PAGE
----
It is not for me to say it aloud, but to one on the inside -- like me -- this is naively funny; on its face, illogical. Our Family is above all law; there is no law that can reach us, restrain us, protect the people from us. Therefore, we are outlaws. Outlaws are a proper mark for any one's bullet. Ah! what could our Family do without the moralist? He has always been our stay, our support, our friend; today he is our only friend. Whenever there has been dark talk of assassination, he has come forward and saved us with his impressive maxim, "Forbear: nothing politically valuable was ever yet achieved by violence." He probably believes it. It is because he has by him no child's book of world-history to teach him that his maxim lacks the backing of statistics. All thrones have been established by violence; no regal tyranny has ever been overthrown except by violence; by violence my fathers set up our throne; by murder, treachery, perjury, torture, banishment and the prison they have held it for four centuries, and by these same arts I hold it today. There is no Romanoff of learning and experience but would reverse the maxim and say: "Nothing politically valuable was ever yet achieved except by violence." The moralist realizes that today, for the first time in our history, my throne is in real peril and the nation waking up from its immemorial slave-lethargy; but he does not perceive that four deeds of violence are the reason for it: the assassination of the Finland Constitution by my hand; the slaughter, by revolutionary assassins, of Bobrikoff and Plehve; and my massacre of the unoffending innocents the other day. But the blood that flows in my veins -- blood informed, trained, educated by its grim heredities, blood alert by its traditions, blood which has been to school four hundred years in the veins of professional assassins, my predecessors -- it perceives, it understands! Those four deeds have set up a commotion in the inert and muddy deeps of the national heart such as no moral suasion could have accomplished; they have aroused hatred and hope in that long-atrophied heart; and, little by little, slowly but surely, that feeling will steal into every breast and possess it. In time, into even the soldier's breast -- fatal day, day of doom, that!.... By and by, there will be results! How little the academical moralist knows of the tremendous moral force of massacre and assassination!.... Indeed there are going to be results! The nation is in labor; and by and by there will be a mighty birth -- PATRIOTISM! To put it in rude, plain, unpalatable words -- true patriotism, real patriotism: loyalty, not to a Family and a Fiction, but loyalty to the Nation itself!

.... There are twenty-five million families in Russia. There is a man-child at every mother's knee. If these were twenty-five million patriotic mothers, they would teach these man-children daily, saying: "Remember this, take it to heart, live by it, die for it if necessary: that our patriotism is medieval, outworn, obsolete; that the modern patriotism, the true patriotism, the only rational patriotism, is loyalty to the Nation ALL the time, loyalty to the Government when it deserves it." With twenty-five million taught and trained patriots in the land a generation from now, my successor would think twice before he would butcher a thousand helpless poor petitioners humbly begging for his kindness and justice, as I did the other day.

[Reflective pause.] Well, perhaps I have been affected by these depressing newspaper-clippings which I found under my pillow. I will read and ponder them again. [Reads.]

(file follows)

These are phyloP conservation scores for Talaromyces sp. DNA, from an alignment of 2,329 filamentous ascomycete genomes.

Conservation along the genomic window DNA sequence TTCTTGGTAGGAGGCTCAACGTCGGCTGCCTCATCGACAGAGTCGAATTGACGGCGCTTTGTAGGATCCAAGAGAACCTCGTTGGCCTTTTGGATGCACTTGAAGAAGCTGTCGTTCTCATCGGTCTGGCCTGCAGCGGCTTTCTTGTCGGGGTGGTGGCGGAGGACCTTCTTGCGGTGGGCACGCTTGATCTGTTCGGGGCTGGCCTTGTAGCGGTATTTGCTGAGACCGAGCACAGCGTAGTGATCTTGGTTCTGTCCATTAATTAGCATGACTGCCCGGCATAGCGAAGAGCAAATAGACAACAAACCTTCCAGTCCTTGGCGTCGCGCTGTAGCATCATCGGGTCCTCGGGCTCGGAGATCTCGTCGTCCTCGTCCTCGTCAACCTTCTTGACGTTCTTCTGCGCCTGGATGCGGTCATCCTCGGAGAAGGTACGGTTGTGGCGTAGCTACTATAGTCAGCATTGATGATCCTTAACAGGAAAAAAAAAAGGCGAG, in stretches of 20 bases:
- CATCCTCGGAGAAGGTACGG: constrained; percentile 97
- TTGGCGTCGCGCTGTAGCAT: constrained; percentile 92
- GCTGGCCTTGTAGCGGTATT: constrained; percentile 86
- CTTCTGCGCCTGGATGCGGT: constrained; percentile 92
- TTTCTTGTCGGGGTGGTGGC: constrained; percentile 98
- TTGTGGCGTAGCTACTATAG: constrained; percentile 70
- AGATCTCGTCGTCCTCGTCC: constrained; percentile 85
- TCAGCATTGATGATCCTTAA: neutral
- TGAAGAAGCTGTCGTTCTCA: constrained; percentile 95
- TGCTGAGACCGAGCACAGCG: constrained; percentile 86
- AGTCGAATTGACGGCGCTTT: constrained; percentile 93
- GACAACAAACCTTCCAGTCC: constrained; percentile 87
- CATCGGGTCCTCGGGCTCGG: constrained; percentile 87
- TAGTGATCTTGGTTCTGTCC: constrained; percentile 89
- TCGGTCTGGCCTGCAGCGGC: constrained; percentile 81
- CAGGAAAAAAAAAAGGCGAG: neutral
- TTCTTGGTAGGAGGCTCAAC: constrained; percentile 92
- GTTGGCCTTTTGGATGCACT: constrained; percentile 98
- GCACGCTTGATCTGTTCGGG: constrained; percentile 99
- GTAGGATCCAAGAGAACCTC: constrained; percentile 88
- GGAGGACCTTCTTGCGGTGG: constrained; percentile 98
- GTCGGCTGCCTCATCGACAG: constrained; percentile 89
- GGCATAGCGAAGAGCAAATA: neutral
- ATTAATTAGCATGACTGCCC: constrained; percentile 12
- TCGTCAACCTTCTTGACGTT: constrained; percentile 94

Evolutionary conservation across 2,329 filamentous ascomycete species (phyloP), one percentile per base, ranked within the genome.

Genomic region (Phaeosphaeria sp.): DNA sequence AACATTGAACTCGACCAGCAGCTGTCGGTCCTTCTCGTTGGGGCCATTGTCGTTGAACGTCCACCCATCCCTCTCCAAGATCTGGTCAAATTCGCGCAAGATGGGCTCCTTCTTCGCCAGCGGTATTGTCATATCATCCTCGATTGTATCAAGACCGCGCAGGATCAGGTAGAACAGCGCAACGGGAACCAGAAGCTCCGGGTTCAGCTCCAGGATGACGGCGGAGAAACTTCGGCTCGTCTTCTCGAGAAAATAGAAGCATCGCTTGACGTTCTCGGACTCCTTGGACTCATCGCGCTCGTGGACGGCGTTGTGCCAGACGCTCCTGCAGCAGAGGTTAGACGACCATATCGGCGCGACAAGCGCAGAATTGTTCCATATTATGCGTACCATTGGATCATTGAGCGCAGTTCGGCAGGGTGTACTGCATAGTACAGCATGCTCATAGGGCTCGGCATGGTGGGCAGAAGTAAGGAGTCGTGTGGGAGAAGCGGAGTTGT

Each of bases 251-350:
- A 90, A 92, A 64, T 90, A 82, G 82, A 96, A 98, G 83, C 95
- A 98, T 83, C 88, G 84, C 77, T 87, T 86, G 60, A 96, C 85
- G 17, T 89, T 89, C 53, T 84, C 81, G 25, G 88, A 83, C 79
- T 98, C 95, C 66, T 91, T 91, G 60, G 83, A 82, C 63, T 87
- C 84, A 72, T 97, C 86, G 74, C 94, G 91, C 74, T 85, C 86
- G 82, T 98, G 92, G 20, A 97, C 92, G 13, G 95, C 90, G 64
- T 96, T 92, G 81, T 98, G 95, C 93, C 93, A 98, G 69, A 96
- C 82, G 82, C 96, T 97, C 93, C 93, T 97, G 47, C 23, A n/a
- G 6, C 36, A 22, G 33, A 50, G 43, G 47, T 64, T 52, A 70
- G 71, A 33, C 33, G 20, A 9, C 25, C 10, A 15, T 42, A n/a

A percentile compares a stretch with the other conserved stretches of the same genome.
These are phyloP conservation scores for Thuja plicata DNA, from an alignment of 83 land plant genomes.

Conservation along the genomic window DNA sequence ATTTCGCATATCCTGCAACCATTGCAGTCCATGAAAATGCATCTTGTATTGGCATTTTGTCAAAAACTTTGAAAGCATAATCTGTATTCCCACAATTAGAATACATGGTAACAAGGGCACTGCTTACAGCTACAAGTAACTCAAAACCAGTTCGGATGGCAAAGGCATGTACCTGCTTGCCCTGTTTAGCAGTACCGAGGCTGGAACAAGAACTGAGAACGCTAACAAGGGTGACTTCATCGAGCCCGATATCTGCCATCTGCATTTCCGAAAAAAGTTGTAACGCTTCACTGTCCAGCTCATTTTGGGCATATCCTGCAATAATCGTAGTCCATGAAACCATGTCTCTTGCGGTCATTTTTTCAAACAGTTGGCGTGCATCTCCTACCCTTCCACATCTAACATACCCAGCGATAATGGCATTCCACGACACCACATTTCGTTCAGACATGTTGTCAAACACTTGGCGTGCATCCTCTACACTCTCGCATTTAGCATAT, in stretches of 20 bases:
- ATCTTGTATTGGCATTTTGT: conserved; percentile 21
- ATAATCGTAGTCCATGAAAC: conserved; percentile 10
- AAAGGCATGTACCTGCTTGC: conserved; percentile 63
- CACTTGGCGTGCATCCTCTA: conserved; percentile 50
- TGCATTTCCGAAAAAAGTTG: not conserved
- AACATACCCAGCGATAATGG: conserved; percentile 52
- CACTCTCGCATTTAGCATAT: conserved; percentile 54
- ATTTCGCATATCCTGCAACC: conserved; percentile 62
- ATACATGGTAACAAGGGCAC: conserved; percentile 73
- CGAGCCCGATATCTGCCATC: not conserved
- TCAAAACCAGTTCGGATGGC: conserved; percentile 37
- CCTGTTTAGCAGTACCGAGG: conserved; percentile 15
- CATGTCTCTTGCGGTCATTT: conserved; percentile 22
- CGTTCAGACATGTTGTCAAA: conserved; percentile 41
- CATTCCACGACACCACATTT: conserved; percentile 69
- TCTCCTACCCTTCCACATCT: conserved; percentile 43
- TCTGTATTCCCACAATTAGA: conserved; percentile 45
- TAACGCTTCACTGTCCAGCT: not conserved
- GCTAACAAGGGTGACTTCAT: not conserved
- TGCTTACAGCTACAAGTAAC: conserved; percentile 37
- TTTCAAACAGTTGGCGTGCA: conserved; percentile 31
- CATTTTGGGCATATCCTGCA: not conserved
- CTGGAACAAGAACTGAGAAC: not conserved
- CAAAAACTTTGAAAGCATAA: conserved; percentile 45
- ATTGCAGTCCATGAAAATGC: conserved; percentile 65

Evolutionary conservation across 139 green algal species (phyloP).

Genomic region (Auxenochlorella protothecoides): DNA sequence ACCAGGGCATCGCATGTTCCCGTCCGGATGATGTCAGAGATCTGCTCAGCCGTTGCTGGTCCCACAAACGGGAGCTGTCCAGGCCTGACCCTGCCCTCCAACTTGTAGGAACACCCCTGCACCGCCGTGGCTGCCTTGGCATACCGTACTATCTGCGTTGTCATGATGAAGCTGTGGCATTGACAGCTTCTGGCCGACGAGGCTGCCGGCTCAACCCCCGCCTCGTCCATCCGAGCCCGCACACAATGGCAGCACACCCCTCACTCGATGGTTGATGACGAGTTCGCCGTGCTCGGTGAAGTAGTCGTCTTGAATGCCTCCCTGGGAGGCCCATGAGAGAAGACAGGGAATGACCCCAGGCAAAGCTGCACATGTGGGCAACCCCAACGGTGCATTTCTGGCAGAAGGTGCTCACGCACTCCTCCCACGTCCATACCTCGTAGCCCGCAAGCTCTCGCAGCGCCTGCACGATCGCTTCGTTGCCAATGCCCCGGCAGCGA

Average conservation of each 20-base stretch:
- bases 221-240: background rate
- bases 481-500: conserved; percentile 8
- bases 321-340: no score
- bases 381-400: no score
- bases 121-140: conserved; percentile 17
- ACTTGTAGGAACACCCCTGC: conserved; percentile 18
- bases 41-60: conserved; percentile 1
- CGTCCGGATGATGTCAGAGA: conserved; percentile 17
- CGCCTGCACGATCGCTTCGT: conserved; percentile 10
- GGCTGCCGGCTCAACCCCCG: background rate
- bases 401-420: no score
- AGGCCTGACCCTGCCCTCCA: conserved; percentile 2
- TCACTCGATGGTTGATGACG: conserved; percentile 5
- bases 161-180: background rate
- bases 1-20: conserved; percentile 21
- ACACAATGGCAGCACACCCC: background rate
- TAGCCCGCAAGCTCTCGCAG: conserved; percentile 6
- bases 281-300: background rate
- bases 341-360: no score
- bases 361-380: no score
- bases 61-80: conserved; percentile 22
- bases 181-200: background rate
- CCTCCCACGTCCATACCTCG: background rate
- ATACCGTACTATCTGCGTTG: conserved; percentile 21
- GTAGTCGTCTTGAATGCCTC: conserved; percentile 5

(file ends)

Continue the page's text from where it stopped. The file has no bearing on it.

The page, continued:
Reservists' Wives Treated with Awful Brutality -- At Least One Killed.

Special Cable to The New York Times.

BERLIN, Nov. 27.-- Infuriated by the unwillingness of the Polish troops to leave their wives and children, the Russian authorities at Kutno, a town on the Polish frontier, have treated the people in a manner almost incredibly cruel.

It is known that one woman has been knouted to death and that a number of others have been injured. Fifty persons have been thrown into jail. Some of the prisoners were tortured into unconsciousness.

Details of the brutalities are lacking, but it seems that the Cossacks tore the reservists from the arms of their wives and children and then knouted the women who followed their husbands into the streets.

In cases where reservists could not be found their wives were dragged by their hair into the streets and there beaten. The chief official of the district and the Colonel of a regiment are said to have looked on while this was being done.

A girl who had assisted in distributing Socialist tracts was treated in an atrocious manner.



London Times -- New York Times. Special Cablegram.

Copyright, 1904, The New York Times

LONDON, July 27.-- The London Times's Russian correspondents say the following extract from the Petersburger Zeitung, describing the Czar's recent doings at Novgorod, affords a typical instance of the servile adulation which the subjects of the Czar deem it necessary to adopt:

"The blessing of the troops, who knelt devoutly before his Majesty, was a profoundly moving spectacle. His Majesty held the sacred ikon aloft and pronounced aloud a blessing in his own name and that of the Empress.

"Thousands wept with emotion and spiritual ecstasy. Pupils of girls' schools scattered roses in the path of the monarch.

"People pressed up to the carriage in order to carry away an indelible memory of the hallowed features of the Lords Anointed. Many old people had spent the night in prayer and fasting in order to be worthy to gaze at his countenance with pure, undefiled souls.

"The greatest enthusiasm prevails at the happiness thus vouchsafed to the people."

[Moved.] How shameful!.... how pitiful!.... And how grotesque!.... To think -- it was I that did those cruel things.... There is no escaping the personal responsibility-it was I that did them. And it was I that got that groveling and awe-smitten worship! I -- this thing in the mirror -- this carrot! With one hand I flogged unoffending women to death and tortured prisoners to unconsciousness; and with the other I held up the fetish toward my fellow deity in heaven and called down His blessing upon my adoring animals whom, and whose forebears, with His holy approval, I and mine have been instructing in the pains of hell for four lagging centuries. It is a picture! To think that this thing in the mirror -- this vegetable -- is an accepted deity to a mighty nation, an innumerable host, and nobody laughs; and at the same time is a diligent and practical professional devil, and nobody marvels, nobody murmurs about incongruities and inconsistencies! Is the human race a joke? Was it devised and patched together in a dull time when there was nothing important to do? Has it no respect for itself?.... I think my respect for it is drooping, sinking -- and my respect for myself along with it.... There is but one restorative -- Clothes! respect-reviving, spirit-uplifting clothes! heaven's kindliest gift to man, his only protection against finding himself out: they deceive him, they confer dignity upon him; without them he has none. How charitable are clothes, how beneficent, how puissant, how inestimably precious! Mine are able to expand a human cipher into a globe-shadowing portent; they can command the respect of the whole world -- including my own, which is fading. I will put them on.

Mark Twain.
February 2, 1905.

All contents Copyright The Hannibal Courier-Post and GateHouse Media.